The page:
The Overhaul of North Carolina’s Data-Breach Law: Take Two
Ellis & Winters
Around this time last year, we discussed a proposal by North Carolina Attorney General Josh Stein and Republican state representative Jason Saine to overhaul North Carolina’s data-breach law. That proposal didn’t get much traction: no bill was ever formally presented to the legislature for consideration.
On January 17, Attorney General Stein and Representative Saine announced a new proposal. This post explores the new proposal and its potential impacts for businesses that handle North Carolina residents’ personal information.
How we got here.
Attorney General Stein and Representative Saine introduced their new proposal because they believe too many North Carolinians—an estimated 1.9 million in 2018—have been affected by data breaches. Attorney General Stein issued an annual Data Breach Report with the new proposal that shows over 1,000 data breaches were reported to his office in 2018. The chief causes of those breaches? Hacking and phishing attacks.
According to their news release, after introducing the original proposal last year, Attorney General Stein and Representative Saine spent significant time working with groups including the AARP and the North Carolina business community on the proposed legislation.
That work led to three changes in the proposal that may be especially significant for businesses.
The original proposal would have required a business to notify individuals and the Attorney General’s office whenever personal information is subject to unauthorized access—even if the business believes there is no risk of harm to those individuals. The idea, apparently, was to empower the individuals and the Attorney General—instead of the business—to determine the risk of harm.
The new proposal appears to put the “risk of harm” determination back into the business’s hands. But there’s a catch: if the business decides there is no risk of harm and that notifying individuals is unnecessary, it must “document that determination for the Attorney General’s Office to review.” That approach mirrors similar provisions in data-breach laws adopted by several other states, including Alabama, Alaska, Florida, Iowa, Louisiana, Maryland, Missouri, Oregon, South Dakota, and Vermont.
Notify me ASAP.
Second, the new proposal would impose a 30-day deadline to notify individuals and the Attorney General’s office of a breach. That’s double the 15-day deadline in the original proposal. But it would still put North Carolina in a tie with Colorado and Florida as the states with the shortest explicit breach notification deadlines in the nation.
Third, the new proposal would require any business that suffers a data breach involving individuals’ social security numbers to offer those individuals two years of free credit monitoring. As we’ve noted before, breached companies often make these offers voluntarily. But under the new proposal North Carolina would join Connecticut, Delaware, and Massachusetts (starting April 11, 2019) as states that require companies to offer these types of services after certain kinds of breaches.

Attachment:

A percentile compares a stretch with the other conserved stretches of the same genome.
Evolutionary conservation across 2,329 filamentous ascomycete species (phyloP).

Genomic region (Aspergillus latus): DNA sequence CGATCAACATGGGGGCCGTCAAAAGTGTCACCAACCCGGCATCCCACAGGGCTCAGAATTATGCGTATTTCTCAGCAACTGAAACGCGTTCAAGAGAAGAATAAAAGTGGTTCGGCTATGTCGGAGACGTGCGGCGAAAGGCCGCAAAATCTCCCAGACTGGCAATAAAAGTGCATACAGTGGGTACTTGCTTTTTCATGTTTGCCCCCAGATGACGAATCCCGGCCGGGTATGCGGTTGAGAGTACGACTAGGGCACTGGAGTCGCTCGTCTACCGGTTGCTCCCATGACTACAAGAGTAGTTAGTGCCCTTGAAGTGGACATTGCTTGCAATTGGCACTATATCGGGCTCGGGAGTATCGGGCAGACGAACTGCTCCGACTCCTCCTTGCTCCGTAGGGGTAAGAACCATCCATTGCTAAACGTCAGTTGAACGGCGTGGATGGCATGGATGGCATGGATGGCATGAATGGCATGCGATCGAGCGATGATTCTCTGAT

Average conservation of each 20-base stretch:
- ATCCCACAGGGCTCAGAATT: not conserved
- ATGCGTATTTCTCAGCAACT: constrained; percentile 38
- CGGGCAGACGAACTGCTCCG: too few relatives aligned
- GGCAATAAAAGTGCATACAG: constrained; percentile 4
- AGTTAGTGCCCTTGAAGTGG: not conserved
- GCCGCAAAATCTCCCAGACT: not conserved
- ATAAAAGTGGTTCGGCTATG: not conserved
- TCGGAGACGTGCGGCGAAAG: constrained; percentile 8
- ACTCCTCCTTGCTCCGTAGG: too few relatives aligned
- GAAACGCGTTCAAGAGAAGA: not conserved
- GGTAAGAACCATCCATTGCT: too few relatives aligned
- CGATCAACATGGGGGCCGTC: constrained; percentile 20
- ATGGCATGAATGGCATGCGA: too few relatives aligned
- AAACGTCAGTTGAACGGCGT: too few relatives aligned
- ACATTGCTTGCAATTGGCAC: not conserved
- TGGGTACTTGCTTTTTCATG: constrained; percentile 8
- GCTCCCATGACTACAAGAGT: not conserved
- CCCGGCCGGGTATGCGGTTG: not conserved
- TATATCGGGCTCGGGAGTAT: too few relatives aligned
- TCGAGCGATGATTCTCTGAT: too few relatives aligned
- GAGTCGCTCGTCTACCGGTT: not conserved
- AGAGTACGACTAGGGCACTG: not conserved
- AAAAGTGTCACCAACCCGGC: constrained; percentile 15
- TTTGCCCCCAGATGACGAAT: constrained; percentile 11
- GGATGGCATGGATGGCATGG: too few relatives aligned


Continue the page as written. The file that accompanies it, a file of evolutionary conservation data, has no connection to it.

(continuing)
Still not fair.
Aside from these three changes, the new proposal retains the original’s expansion of the existing definition of personal information to include medical information and insurance account numbers. But it adds “genetic information” to that expanded definition.
The new proposal also keeps the original’s requirement that companies implement and maintain reasonable security procedures and practices to protect personal information from security breaches. And it carries forward the “clarification” that violations of that new duty constitute a per se violation of N.C. Gen. Stat. § 75-1.1. As we argued last year, this could be a pretty big deal.
Interestingly, however, the new proposal omits the original’s statement that “each person affected by the breach represents a separate and distinct violation” of section 75-1.1. It’s hard to tell whether that omission reflects a real change. It could mean that each incident, instead of each affected individual, will be counted as a 75-1.1 violation—an obvious positive for businesses. Or it could just mean that the law will be silent on this point, which would allow room for courts—and the Attorney General—to adopt the more aggressive interpretation.
We’re still waiting for text of the proposed bill to be introduced. When it is, these changes may turn out to be more—or less—significant than the new proposal would lead us to believe.
It’s worth noting, however, that Attorney General Stein has been especially focused on privacy and data security enforcement as of late. In the last two months alone, his office joined with other state attorneys general in a first-of-its-kind HIPAA-related data breach lawsuit against a breached electronic health record company in Indiana and participated in a multistate settlement with Nieman Marcus over its 2013 data breach.
If that trend continues, businesses should buckle up: we might well see some aspects of this new proposal become law in 2019.
Author: Alex Pearce